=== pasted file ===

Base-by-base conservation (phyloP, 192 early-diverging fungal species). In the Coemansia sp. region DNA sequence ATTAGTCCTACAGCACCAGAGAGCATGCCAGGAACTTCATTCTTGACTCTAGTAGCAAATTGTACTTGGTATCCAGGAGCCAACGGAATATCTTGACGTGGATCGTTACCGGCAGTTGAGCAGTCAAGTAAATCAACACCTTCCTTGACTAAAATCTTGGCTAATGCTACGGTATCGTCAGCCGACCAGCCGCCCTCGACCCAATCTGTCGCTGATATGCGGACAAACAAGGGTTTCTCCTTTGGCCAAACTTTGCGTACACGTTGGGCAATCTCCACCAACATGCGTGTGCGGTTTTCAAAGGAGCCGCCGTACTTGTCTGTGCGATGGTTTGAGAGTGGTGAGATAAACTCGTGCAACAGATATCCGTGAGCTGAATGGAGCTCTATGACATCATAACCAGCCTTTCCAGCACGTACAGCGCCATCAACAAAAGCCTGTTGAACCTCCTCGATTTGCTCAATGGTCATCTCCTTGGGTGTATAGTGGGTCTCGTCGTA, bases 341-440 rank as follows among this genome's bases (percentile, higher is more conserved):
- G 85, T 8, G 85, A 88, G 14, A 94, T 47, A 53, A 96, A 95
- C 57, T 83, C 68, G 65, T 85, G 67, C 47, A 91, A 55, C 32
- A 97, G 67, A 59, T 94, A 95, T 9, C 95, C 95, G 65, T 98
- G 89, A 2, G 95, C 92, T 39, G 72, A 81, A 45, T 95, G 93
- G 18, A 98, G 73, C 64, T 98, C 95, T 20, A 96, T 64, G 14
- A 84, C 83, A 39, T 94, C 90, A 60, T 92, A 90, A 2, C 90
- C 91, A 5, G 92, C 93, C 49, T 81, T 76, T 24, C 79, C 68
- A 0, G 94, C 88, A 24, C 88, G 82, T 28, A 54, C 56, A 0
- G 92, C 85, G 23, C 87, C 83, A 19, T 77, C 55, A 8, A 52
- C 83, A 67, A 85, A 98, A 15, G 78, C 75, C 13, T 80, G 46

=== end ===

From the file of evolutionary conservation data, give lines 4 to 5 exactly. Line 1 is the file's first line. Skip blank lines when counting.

- A 97, G 67, A 59, T 94, A 95, T 9, C 95, C 95, G 65, T 98
- G 89, A 2, G 95, C 92, T 39, G 72, A 81, A 45, T 95, G 93